Iris van Herpen fascinates us. We are attracted to her fearless take on fashion, and how for the last 10 years she has been bringing science and technology to fashion. We respect that as she evolves, she continues to be a woman who is unafraid to redefine the definition of couture through her artistry.
Making a name for herself as the high-tech priestess of fashion, Iris first presented her avant-garde fashion in Amsterdam. Then she was invited by the Fédération Française de la Couture in 2011, where she combined fine handwork techniques with digital technology, proving that she is a force to be reckoned with in the fashion industry.
“I want to contribute and empower the 21st century of haute couture.”
Credited with being the first designer to create a 3D printed dress for a fashion collection, this couture season, Iris showed 16 looks in celebration of her 10th anniversary. On her couture dresses collection, the ArtEZ Institute of the Arts graduate, recently told Vogue, “I want to contribute and empower the 21st century of haute couture. And by haute couture, I mean more generally “the art of fashion,” the place where innovation and craft are perfected into the finest possible level”.
Iris van Herpen’s Aeriform Collection
This season, the designer continues her exploration of new forms of femininity and craftsmanship. The Aeriform haute couture collection examines the nature and anatomy of air and the idea of airborne materiality and lightness, creating negative and positive space with shadow and light. According to Iris, she drew inspiration from the Danish underwater artists Between Music who challenge the relationship between the body and its elemental surround, in a subaquatic environment where air is absent. “Their liquid voices and the subsonic darkness from Between Music overwhelmed me. It motivated me to dive into the contrasts between water and air, between inside and outside, between darkness and lightness,” said Iris.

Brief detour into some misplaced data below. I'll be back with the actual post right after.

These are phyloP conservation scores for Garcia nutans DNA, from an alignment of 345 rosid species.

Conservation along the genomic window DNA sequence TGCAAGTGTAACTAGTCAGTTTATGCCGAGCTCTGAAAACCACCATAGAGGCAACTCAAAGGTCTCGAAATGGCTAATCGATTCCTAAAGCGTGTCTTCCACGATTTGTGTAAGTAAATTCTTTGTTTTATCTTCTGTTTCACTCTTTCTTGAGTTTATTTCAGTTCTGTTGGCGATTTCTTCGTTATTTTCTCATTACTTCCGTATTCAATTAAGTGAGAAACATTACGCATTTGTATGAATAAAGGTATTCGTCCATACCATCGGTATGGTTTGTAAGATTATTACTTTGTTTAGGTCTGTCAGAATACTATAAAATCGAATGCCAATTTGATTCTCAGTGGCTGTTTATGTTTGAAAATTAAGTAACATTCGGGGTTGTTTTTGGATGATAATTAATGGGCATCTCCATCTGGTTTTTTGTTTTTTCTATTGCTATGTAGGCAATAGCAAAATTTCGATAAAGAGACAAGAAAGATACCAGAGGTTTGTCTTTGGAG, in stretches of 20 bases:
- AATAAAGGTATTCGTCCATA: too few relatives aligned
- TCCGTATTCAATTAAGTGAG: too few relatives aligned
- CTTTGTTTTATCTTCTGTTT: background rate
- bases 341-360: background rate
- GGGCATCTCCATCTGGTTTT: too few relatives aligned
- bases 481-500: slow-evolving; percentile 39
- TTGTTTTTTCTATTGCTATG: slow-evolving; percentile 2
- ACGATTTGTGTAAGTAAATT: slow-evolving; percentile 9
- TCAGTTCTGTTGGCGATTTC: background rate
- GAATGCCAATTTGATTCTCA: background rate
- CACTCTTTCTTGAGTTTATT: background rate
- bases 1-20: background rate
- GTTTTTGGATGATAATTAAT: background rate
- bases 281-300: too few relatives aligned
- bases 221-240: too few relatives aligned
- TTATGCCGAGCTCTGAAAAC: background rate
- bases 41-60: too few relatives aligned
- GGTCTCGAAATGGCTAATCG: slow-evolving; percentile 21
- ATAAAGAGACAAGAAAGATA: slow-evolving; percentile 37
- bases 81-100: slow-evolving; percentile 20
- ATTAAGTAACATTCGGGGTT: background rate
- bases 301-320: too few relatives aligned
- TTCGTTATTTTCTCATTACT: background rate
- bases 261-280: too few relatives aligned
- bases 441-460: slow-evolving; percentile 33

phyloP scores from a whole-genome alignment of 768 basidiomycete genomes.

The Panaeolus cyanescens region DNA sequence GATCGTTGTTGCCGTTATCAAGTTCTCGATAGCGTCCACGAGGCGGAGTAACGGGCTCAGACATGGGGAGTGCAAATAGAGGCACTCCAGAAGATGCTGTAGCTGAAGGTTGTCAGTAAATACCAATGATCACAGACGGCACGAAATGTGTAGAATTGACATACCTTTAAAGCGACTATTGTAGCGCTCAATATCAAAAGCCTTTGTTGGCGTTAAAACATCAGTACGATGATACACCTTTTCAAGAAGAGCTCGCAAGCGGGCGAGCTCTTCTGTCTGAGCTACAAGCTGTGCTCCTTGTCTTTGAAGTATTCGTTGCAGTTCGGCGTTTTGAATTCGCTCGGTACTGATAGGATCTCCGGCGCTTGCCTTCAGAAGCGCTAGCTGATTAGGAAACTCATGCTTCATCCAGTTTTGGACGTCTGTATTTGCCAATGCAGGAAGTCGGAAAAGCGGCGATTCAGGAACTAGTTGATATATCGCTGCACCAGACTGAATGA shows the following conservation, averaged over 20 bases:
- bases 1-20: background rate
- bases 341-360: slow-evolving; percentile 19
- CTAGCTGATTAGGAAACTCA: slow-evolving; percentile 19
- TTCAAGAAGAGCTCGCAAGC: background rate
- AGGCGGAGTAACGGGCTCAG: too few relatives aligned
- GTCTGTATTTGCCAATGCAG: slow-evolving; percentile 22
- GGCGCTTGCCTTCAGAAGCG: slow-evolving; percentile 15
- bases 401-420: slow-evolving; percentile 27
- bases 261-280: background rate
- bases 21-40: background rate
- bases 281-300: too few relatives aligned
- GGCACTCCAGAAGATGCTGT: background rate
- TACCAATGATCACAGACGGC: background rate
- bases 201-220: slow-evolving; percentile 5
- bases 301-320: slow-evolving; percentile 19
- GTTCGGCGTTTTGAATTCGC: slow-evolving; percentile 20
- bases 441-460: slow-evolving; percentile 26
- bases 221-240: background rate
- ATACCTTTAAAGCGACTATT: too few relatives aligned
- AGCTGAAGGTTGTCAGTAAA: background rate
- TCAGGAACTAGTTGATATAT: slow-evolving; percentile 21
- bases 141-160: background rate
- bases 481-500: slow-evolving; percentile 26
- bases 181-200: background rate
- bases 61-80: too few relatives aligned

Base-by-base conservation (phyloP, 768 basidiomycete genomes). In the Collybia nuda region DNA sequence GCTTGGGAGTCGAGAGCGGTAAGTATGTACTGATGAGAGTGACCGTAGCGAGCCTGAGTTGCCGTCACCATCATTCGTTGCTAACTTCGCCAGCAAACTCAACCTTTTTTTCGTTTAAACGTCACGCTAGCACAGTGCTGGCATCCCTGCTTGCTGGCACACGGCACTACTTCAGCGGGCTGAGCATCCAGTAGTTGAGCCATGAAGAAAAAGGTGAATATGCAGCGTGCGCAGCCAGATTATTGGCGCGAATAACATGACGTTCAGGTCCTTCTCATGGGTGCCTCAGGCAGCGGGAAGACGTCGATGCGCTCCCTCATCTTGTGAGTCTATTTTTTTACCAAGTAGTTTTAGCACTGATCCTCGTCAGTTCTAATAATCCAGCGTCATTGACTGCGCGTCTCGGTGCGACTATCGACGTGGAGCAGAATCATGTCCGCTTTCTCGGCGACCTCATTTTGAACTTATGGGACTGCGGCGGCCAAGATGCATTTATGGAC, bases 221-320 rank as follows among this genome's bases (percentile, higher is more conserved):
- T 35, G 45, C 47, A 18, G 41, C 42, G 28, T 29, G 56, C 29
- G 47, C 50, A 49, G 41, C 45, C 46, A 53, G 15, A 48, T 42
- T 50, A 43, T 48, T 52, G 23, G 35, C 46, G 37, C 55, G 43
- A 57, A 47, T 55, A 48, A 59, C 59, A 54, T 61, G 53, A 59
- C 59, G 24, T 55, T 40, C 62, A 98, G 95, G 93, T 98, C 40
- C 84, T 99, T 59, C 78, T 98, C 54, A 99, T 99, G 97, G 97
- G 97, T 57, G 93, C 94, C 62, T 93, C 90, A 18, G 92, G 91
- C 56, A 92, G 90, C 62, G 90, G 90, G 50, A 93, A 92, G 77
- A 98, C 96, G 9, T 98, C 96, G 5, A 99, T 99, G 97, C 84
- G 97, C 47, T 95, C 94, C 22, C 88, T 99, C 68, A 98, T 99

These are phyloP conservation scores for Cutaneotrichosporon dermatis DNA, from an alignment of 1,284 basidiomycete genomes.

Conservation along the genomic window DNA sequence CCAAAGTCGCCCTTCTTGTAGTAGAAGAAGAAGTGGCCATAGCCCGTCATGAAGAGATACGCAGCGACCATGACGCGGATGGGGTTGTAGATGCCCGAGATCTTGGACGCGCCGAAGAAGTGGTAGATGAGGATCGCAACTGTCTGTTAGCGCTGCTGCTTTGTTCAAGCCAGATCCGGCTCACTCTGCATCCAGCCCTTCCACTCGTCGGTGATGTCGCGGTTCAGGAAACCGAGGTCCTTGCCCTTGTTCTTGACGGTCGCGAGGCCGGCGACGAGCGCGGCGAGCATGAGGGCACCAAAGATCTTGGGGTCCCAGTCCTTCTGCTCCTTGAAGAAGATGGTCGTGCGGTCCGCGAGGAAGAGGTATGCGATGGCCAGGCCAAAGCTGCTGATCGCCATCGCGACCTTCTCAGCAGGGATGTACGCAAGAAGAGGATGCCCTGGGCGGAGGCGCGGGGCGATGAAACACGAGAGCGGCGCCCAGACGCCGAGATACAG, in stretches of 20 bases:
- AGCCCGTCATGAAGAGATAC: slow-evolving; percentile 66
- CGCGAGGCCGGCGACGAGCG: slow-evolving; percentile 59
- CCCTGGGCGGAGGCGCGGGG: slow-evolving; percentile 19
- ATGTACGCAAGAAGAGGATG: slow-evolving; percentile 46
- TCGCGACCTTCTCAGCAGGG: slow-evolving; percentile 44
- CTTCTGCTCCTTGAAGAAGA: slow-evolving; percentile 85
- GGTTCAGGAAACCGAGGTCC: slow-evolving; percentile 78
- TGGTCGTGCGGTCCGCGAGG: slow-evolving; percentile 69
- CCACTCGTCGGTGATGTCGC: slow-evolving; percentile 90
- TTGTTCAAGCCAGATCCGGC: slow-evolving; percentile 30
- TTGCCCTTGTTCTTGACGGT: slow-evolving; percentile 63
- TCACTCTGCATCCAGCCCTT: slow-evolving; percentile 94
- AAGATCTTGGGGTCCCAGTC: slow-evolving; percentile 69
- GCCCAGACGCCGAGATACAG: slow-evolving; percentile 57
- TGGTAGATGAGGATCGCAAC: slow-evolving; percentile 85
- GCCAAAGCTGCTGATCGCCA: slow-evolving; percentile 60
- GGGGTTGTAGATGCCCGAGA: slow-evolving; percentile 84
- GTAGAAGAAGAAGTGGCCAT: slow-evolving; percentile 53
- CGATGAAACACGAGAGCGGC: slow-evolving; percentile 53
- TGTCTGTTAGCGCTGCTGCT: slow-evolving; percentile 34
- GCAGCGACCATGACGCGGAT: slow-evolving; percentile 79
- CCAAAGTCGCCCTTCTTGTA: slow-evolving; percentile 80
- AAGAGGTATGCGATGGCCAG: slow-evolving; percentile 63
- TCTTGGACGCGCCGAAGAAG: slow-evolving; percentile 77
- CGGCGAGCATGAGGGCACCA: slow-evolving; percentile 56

“We respect that as she evolves, she continues to be a woman who is unafraid to redefine the definition of couture through her artistry.”
Showcasing structural and visual components combined with elaborate silhouettes, Iris van Herpen’s collection is influenced by the development of both the textiles and garment construction. She reflects this in the volumes, rippling patterning and translucent layering. We were wowed by the biomorphic structures that included a feathery-light metal lace of geodesic floral patterns in collaboration with Philip Beesley. Floating around the body like a silver cloud, it echoed waves of mylar bonded cotton that rippled across the skin, mapping the surface of the body and painting its contours.
With so much going on with the couture tech garments, some people might not have noticed the shoes, but we did. Made from a soft suede with a parametric welded metal heel, they were beautifully created with a delicate molecular lattice around the foot.